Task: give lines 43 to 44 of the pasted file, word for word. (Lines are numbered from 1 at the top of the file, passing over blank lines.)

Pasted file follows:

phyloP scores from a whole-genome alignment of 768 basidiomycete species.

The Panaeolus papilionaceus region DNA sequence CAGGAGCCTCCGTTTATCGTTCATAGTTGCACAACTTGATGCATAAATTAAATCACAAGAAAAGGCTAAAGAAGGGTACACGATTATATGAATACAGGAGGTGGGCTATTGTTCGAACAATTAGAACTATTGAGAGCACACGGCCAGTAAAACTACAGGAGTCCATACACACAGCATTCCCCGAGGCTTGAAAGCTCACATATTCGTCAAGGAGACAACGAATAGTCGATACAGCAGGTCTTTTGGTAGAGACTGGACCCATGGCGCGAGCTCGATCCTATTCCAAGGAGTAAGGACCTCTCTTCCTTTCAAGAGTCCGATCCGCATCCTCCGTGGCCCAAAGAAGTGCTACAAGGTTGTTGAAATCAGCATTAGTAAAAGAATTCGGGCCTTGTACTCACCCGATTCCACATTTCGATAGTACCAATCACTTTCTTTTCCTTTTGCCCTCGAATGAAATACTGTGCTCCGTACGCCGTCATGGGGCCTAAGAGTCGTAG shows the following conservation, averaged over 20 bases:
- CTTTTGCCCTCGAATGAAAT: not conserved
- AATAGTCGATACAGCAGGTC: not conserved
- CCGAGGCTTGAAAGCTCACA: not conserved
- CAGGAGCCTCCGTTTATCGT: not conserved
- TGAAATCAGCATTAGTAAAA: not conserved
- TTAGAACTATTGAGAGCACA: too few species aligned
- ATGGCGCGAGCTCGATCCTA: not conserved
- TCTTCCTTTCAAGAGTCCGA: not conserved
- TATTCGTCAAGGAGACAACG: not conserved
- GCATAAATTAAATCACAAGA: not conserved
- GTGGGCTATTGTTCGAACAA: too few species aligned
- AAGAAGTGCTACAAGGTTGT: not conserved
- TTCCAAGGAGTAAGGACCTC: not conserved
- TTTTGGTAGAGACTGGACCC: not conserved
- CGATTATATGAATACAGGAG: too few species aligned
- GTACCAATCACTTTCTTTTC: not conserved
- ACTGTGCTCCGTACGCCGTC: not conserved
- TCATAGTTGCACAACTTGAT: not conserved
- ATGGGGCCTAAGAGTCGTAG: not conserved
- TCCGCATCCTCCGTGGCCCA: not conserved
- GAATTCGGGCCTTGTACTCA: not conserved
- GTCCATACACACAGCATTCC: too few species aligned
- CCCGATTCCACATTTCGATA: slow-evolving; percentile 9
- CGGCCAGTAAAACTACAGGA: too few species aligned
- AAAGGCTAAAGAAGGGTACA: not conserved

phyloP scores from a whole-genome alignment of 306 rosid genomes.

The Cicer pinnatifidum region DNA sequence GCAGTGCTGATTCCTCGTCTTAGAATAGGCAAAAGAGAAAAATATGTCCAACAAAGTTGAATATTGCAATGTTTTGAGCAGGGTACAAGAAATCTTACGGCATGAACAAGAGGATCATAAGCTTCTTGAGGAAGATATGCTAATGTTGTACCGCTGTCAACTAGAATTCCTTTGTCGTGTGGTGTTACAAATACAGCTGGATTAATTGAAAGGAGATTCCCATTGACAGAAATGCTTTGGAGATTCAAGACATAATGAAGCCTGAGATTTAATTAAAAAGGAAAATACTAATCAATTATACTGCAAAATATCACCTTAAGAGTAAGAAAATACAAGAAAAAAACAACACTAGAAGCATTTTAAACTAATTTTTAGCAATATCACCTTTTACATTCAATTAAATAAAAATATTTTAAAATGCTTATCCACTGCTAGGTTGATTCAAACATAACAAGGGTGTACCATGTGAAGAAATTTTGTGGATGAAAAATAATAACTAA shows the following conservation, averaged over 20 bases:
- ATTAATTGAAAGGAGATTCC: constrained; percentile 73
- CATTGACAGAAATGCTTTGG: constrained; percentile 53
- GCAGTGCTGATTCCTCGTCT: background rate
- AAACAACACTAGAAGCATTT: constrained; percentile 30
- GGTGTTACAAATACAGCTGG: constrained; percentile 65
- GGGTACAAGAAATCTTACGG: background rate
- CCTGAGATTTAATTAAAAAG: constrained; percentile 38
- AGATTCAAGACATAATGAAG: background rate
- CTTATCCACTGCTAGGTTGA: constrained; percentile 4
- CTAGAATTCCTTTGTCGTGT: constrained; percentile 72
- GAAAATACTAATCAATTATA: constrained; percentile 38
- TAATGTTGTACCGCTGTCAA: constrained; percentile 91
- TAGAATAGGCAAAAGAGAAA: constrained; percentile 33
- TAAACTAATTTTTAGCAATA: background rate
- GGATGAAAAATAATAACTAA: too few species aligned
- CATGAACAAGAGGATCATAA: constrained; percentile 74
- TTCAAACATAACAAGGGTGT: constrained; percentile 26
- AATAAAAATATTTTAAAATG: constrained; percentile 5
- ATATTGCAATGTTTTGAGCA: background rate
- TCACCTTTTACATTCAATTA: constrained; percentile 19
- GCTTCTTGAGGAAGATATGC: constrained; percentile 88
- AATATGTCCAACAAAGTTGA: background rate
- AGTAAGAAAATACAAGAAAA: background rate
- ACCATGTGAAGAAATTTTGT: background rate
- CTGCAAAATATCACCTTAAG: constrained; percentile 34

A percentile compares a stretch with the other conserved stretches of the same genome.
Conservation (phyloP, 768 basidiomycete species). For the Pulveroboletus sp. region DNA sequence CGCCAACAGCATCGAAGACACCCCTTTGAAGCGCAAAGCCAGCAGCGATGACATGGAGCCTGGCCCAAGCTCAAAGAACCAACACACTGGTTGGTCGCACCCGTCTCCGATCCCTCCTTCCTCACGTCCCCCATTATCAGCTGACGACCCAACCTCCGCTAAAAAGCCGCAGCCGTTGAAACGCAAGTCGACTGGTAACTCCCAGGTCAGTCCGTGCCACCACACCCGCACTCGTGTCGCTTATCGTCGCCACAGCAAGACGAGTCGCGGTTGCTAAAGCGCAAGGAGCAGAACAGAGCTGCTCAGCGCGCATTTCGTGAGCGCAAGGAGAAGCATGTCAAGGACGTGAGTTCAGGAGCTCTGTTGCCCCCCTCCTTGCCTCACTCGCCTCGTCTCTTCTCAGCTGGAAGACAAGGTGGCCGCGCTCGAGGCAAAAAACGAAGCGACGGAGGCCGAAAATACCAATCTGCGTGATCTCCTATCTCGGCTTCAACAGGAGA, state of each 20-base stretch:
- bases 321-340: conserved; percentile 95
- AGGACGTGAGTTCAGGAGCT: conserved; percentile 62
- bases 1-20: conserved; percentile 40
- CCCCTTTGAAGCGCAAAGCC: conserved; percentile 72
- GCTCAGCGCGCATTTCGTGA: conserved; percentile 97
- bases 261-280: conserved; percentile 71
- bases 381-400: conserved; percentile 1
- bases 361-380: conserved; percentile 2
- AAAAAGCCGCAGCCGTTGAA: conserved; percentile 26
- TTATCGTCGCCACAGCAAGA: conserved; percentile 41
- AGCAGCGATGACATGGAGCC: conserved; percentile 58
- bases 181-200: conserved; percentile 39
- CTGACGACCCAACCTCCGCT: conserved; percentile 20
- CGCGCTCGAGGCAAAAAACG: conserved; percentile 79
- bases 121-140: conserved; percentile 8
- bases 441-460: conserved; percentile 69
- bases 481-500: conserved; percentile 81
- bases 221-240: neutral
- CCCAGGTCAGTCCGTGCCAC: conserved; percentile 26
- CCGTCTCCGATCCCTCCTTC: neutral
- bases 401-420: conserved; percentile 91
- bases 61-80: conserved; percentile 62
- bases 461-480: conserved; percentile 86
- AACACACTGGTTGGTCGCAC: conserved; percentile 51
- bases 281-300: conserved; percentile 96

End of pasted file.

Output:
- TAAACTAATTTTTAGCAATA: background rate
- GGATGAAAAATAATAACTAA: too few species aligned